Can You Freeze Potato Salad?

Can you freeze potato salad? Yes. Should you? Probably not. Read on to learn why.

You can freeze almost anything, especially if you have the right freezer products to help. But because you can do something doesn’t necessarily mean you should. Of course, we get it. We’ve found ourselves with a ton of leftover potato salad after a summer barbecue. It never feels good to waste food, which brings us to the question at hand: Can you freeze potato salad?

How Long Does Potato Salad Last in the Fridge?

According to the USDA, leftovers like potato salad should last in the refrigerator for three to four days. Store-bought potato salad will be stamped with a best-by date. You’ll want to keep the “two-hour rule” in mind, though. If your potato salad was held at room temperature for two hours, throw it away instead of returning it to the refrigerator.

It’s important to think about the ingredients here, too. Did you make a vinegary German-style potato salad without mayonnaise? That will last slightly longer than a potato salad made with mayo or hard-boiled eggs.

Can You Freeze Potato Salad?

Yes: You can freeze potato salad. Keep in mind that it won’t have the same texture when it thaws, though. A number of ingredients can be affected. Mayonnaise is an emulsion, so it doesn’t hold in the freezer. The individual ingredients will separate and make the thawed potato salad look and taste a little weird. The same can be said for potato salad made with sour cream or other dairy-based ingredients, which also don’t freeze well. While you’re better off freezing an oil- or mustard-based potato salad, the salad simply won’t be the same when it thaws. The potatoes will be soggy and can turn gray in the freezer.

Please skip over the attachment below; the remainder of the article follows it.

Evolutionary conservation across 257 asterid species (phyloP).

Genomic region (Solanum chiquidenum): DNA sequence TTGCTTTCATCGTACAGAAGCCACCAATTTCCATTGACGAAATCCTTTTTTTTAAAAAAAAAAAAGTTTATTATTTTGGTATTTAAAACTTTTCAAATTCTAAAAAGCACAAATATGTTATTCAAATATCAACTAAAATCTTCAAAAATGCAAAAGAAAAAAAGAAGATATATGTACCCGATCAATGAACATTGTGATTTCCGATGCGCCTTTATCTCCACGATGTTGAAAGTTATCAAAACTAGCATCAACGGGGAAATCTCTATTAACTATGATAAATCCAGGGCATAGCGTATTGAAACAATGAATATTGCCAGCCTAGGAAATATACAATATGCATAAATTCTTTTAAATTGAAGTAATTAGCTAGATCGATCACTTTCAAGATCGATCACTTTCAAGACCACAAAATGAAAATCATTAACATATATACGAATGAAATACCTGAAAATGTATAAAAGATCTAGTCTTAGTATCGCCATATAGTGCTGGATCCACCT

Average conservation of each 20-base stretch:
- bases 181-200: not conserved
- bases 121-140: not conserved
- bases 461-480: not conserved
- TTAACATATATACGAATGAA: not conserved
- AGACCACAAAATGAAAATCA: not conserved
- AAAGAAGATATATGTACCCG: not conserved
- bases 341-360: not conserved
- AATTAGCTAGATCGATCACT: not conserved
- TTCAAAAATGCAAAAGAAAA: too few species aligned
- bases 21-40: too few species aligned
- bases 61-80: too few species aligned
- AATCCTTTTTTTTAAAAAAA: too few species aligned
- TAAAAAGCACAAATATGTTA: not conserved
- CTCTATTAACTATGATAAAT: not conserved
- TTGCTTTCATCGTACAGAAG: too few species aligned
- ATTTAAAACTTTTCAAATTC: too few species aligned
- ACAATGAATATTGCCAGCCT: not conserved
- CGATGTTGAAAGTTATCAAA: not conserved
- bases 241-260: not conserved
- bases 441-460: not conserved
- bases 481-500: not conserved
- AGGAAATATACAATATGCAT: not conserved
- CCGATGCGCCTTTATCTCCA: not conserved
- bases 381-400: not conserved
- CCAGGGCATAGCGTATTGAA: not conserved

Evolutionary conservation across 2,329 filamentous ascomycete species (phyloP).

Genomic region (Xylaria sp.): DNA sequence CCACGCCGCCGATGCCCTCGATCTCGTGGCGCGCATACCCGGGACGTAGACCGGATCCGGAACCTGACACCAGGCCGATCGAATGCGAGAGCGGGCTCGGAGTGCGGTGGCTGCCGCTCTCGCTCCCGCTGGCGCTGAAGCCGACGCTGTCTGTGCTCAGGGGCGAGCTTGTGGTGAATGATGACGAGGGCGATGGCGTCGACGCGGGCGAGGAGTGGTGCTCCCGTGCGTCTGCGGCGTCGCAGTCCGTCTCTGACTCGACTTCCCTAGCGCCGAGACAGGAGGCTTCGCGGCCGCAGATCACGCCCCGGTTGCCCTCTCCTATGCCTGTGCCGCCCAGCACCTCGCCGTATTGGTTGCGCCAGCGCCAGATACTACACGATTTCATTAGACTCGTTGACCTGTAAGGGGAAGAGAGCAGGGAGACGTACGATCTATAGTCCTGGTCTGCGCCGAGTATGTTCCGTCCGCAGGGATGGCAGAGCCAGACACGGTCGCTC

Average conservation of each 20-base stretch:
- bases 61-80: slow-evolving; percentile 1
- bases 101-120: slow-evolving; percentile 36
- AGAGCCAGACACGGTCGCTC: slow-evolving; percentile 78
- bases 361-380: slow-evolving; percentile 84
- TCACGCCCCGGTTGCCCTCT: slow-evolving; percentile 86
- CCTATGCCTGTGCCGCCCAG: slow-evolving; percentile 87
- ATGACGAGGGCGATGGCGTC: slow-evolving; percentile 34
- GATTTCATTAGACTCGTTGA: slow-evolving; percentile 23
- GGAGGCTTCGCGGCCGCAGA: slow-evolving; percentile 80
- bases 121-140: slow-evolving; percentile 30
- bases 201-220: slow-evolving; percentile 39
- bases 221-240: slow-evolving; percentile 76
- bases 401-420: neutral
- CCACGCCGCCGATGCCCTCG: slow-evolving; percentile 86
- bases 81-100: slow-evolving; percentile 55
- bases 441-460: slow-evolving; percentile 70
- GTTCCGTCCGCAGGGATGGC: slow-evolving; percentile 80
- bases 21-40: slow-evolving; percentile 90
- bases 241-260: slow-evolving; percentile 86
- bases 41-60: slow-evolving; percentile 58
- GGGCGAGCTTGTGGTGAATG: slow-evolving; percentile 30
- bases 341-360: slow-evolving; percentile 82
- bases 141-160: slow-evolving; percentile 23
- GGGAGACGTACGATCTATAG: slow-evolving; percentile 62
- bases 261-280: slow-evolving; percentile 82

Instead of freezing it, we recommend thinking of creative ways to use up leftover potato salad. Try stuffing it inside a tortilla for a fun spin on a wrap, or mashing the whole mixture to make potato croquettes.

You can also roast potato salad: Put it in a colander, wash off the excess mayonnaise and pop it in a 425°F oven for about 30 minutes, turning the potatoes halfway through. (Trust us: You’ve gotta try it.)

How to Freeze Potato Salad

If you must freeze potato salad, here’s how to do it. Before getting started, check out our ultimate guide for freezing food. In general, frozen vegetables last about eight months in the freezer. Since potato salad has added ingredients, you can probably count on about three to six months until the quality really starts to decline.

Freezing homemade potato salad

To freeze homemade potato salad, place the salad in a freezer-safe bag. Press the salad into a single layer and squeeze out as much air as possible. Freeze the potato salad flat, as this will help it thaw out more quickly and keep the potatoes from getting too soggy. We recommend this for potato salad recipes made with mustard or oil.

Freezing store-bought potato salad

To freeze store-bought potato salad, remove it from the container it came in. Freezing it in a square container will keep the middle of the potato salad frozen as the exterior thaws, leading to deteriorated texture. Place it in a freezer-safe bag and follow the instructions for freezing homemade potato salad.

Freezing potato salad with mayo

We don’t recommend freezing potato salad made with mayonnaise or dairy-based ingredients like sour cream. These ingredients don’t freeze well, leading to a weird texture when the potato salad thaws. If you do freeze potato salad with mayonnaise, we recommend serving it warm.

How to Thaw Potato Salad

The best way to thaw frozen potato salad is in the refrigerator overnight. If you’re running short on time, you can place the freezer bag in cold water. Change the water every 30 minutes until the salad is thawed. Keep in mind that the potato salad can become waterlogged if there is a hole in the bag, so be sure your bag is airtight.

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Lindsay D. Mattison
After years of working in professional kitchens, Lindsay traded her knives in for the pen. While she spends most of her time writing these days, she still exercises her culinary muscles on the regular, taking any opportunity to turn local, seasonal ingredients into beautiful meals for her family.